Since its opening in the fall of 2016, the Visual Arts Building has performed to the high expectations of the University of Iowa. The structure is projected to use 60 percent less energy than a building in compliance with ASHRAE 90.1. The university earned an incentive payment of more than $550,000 from a local utility for the building, which recently achieved LEED Gold certification.


  • 2016 Architect’s Newspaper Building of the Year – Midwest
  • 2016 Interior Design Best of the Year – Education
  • 2017 Chicago Athenaeum American Architecture Prize
  • 2017 AIANY Honor Award
  • 2017 ENR Best Midwest Higher Education/Research


How the void structural slab heats and cools the VAB
The thermally activated slab (TAS) system divides the interior of the Visual Arts Building (VAB) into five distinct, “water-temperature zones.” Each maintains its own temperature for the water circulating through the Uponor Wirsbo™ hePEX tubing buried in it, depending upon the particular conditions impacting that zone.

These “conditions” typically relate to the weather outside and the exposure a given zone has to that exterior. But they might also depend upon how many students occupy a given space at a given time; or whether certain specialty, studio arts processes, such as metal-forming or pottery-glazing, are fully active.

For example, the North Exposure Zone predictably experiences minimal solar gain, especially in the winter. Not so for the East, West, and — most especially — the South. As a consequence, the water running through the Wirsbo hePEX for this trio will likely be cooler than what is circulating through the North Zone.

The fifth zone in the building’s interior receives radiant cooling year-round. Why no heat, even in the dead of winter? Because this interior zone has no exterior exposure; thus, no exterior heat loss, according to Amy Infelt, P.E., LEED AP of Design Engineers (DE). Instead, the fifth zone has interior loads that require cooling year-round.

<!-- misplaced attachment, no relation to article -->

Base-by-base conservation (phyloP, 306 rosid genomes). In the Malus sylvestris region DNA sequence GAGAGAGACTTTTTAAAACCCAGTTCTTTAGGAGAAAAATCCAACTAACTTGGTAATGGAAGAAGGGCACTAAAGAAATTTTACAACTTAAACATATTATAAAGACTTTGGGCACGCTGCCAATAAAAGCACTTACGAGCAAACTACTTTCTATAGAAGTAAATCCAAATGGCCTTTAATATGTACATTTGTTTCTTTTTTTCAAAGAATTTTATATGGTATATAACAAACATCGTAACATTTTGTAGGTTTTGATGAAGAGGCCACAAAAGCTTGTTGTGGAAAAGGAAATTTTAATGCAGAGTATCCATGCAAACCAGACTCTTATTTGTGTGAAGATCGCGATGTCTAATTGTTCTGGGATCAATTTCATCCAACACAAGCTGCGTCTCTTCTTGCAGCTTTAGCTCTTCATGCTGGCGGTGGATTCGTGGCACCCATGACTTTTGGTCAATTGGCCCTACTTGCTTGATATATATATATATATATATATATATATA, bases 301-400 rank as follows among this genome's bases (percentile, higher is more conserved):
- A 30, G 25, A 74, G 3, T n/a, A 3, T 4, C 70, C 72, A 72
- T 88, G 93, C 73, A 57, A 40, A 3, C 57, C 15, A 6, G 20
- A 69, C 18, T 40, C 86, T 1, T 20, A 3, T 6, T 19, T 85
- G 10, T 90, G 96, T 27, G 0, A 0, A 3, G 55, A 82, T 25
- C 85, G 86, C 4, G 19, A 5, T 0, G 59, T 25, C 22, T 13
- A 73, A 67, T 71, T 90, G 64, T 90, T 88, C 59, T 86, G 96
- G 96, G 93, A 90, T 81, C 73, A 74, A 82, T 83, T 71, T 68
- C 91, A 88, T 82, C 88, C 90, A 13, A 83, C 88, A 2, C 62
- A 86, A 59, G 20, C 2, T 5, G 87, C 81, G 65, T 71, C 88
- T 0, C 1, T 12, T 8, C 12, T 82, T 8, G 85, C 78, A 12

“Even on cold winter days, supplemental fan-coil units may need to cool that interior space,” Infelt explains, “while the surrounding zones are likely in their heating modes.”

Majority rules: While the varying water temperatures permit a mix of heating and cooling among the five zones at any given point, each zone must be in one or the other mode. No individual water temperature zone may provide both heating and cooling at the same time to individual rooms served by that zone.

The supply temperature to a zone is based on the needs for the majority of the rooms in that zone, according to Infelt. Each of the five zones supplies a series of manifolds, installed in cabinets recessed into the walls. These manifolds, in turn, supply slab water to as many as 12 individual loops that can be up to 350 to 400 feet in length. Larger rooms require multiple loops to provide complete coverage for the room.

“The water flow to each room is controlled by a two-position valve on each loop,” she explains. “When a zone being supplied with cooling water calls for heating, the valve to that room will close. Likewise, when a zone being supplied with heating water calls for cooling.”

The water flow to each room is further controlled to vary the capacity of the slab by cycling the two-position valve to each zone in response to space temperature.